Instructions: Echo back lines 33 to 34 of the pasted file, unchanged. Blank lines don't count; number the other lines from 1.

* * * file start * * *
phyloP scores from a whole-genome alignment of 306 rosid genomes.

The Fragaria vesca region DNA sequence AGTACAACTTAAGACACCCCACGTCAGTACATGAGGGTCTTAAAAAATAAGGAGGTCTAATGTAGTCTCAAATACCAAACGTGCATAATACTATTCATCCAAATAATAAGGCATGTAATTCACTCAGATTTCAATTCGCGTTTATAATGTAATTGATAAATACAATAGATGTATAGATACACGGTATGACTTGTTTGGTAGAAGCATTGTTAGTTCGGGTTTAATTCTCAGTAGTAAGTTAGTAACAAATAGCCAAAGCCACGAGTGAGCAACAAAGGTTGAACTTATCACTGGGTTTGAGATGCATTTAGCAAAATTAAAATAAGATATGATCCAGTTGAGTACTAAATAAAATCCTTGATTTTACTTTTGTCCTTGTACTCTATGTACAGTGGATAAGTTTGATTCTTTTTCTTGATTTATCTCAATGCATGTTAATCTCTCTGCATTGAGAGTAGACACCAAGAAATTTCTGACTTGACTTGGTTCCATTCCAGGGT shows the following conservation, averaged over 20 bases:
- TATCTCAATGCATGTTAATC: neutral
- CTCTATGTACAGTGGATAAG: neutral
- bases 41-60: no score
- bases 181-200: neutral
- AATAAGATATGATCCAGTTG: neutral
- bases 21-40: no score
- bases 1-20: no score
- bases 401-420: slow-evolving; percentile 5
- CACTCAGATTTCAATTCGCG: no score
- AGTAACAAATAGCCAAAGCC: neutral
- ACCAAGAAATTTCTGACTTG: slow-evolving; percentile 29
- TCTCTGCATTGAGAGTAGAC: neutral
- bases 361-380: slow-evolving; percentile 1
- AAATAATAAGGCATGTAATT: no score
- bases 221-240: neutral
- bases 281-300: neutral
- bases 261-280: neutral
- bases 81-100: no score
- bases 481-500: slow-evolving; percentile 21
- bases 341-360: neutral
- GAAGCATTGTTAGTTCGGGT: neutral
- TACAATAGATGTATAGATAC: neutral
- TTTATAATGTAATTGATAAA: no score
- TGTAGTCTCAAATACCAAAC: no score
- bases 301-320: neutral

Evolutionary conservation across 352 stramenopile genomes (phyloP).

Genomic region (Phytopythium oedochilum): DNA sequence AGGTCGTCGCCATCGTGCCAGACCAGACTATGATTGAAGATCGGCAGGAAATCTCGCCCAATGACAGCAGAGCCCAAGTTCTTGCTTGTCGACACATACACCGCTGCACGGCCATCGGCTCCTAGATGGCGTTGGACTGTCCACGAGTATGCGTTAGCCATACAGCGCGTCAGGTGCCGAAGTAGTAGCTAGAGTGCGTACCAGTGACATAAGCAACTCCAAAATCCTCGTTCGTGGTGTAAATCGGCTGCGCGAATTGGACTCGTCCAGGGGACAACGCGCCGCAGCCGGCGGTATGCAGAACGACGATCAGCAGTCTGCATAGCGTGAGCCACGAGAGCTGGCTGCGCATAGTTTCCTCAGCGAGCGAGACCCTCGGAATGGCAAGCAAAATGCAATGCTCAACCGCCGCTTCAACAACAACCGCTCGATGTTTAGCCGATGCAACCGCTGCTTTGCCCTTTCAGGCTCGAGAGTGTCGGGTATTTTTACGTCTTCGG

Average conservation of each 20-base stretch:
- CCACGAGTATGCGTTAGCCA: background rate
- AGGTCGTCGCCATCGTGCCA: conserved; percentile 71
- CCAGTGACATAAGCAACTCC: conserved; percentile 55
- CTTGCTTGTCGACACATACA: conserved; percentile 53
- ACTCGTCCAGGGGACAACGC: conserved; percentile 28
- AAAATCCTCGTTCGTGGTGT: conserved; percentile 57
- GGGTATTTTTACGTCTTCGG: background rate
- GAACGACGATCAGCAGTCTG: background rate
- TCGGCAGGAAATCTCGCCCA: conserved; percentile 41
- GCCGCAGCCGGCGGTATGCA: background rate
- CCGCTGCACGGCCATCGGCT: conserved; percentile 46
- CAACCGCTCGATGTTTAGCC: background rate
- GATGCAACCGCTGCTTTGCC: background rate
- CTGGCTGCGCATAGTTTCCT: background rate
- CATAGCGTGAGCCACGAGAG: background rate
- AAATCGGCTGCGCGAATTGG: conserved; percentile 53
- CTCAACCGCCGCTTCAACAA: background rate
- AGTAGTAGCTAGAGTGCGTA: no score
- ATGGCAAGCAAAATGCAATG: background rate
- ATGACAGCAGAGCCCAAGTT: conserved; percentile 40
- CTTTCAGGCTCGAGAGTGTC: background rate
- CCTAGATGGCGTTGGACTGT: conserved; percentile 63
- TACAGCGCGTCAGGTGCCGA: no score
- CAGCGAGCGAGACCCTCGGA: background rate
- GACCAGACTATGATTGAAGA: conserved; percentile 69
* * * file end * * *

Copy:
- CCAGTGACATAAGCAACTCC: conserved; percentile 55
- CTTGCTTGTCGACACATACA: conserved; percentile 53